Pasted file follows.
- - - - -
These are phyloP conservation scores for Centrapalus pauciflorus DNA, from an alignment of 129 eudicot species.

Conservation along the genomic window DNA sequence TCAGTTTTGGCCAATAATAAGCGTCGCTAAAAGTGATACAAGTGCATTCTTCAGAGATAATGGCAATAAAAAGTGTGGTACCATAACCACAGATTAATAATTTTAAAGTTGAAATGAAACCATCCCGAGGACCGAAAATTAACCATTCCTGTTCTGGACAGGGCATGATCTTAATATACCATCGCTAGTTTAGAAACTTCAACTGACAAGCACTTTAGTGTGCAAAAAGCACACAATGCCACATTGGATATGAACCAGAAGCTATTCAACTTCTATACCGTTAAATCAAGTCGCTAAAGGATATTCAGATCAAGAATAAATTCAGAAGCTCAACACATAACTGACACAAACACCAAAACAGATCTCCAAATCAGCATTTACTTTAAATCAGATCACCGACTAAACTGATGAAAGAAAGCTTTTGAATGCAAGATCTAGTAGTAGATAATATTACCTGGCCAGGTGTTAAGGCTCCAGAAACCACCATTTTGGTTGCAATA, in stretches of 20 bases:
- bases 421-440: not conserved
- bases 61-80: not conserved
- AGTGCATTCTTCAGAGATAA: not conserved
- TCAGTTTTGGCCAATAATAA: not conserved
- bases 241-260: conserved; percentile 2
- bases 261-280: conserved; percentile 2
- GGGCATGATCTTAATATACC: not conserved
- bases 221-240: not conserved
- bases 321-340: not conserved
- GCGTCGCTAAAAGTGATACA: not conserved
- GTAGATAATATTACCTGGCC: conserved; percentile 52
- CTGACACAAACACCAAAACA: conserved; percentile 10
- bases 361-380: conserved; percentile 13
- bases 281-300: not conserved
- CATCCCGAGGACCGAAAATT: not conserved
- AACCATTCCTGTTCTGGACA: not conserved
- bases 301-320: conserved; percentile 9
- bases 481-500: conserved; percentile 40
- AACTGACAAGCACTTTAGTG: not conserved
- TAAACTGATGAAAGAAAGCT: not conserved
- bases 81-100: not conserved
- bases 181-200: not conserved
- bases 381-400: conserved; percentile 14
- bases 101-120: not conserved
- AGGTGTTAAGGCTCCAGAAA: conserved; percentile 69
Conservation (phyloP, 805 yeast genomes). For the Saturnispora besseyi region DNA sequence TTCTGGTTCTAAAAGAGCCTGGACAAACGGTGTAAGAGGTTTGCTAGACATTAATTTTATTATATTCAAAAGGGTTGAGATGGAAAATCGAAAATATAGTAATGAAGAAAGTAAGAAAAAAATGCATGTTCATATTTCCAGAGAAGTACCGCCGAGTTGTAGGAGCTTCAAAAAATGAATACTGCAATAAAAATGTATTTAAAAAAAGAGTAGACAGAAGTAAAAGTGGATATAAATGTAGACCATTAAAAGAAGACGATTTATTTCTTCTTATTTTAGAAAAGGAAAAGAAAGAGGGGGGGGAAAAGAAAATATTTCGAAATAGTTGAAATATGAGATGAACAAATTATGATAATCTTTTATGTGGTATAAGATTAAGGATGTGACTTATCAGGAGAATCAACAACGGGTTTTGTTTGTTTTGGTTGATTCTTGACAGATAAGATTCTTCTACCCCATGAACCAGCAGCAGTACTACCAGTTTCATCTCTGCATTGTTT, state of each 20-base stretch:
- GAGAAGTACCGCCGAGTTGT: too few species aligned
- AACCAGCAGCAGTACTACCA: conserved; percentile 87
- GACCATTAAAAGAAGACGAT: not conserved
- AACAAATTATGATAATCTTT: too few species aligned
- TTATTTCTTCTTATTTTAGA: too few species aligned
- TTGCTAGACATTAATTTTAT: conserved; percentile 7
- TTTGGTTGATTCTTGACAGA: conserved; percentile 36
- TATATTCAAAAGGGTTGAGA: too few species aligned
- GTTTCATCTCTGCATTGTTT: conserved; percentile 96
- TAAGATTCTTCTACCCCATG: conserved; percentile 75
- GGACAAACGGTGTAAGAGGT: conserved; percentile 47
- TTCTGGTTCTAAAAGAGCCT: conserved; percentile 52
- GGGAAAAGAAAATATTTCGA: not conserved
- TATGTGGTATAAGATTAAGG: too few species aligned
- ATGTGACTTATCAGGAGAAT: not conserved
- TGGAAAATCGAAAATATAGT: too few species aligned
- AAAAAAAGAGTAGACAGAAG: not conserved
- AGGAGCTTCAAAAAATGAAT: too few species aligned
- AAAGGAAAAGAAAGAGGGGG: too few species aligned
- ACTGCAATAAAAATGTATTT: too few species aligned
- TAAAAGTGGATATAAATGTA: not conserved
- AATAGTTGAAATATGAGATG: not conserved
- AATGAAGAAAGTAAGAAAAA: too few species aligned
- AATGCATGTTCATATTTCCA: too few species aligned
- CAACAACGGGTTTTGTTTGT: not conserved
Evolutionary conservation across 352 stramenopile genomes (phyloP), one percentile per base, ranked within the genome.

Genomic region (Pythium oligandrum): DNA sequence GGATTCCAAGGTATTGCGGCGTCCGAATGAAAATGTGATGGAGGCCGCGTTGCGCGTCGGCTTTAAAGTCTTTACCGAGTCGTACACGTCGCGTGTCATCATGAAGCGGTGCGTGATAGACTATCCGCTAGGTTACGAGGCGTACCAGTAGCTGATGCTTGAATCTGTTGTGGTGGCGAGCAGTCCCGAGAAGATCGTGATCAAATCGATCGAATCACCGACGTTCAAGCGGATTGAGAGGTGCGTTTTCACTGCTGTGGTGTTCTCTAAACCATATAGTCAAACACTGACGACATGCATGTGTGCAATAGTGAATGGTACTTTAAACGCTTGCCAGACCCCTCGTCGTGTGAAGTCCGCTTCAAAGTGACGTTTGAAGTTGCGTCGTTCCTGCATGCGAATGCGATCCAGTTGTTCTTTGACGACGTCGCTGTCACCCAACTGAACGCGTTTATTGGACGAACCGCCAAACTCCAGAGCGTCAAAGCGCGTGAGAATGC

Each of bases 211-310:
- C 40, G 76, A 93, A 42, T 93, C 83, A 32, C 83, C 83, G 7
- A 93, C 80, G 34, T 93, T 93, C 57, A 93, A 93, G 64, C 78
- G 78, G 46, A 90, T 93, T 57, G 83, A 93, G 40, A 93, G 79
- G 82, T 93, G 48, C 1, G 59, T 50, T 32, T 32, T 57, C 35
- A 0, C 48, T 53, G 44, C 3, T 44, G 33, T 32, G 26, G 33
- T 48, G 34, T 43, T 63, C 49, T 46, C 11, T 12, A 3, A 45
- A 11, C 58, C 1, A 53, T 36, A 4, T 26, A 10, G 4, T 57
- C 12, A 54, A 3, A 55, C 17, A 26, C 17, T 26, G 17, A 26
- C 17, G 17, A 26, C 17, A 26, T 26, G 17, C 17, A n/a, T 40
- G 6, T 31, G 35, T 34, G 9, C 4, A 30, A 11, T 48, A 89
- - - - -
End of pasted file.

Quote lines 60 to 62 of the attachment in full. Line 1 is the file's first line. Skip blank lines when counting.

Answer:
- G 82, T 93, G 48, C 1, G 59, T 50, T 32, T 32, T 57, C 35
- A 0, C 48, T 53, G 44, C 3, T 44, G 33, T 32, G 26, G 33
- T 48, G 34, T 43, T 63, C 49, T 46, C 11, T 12, A 3, A 45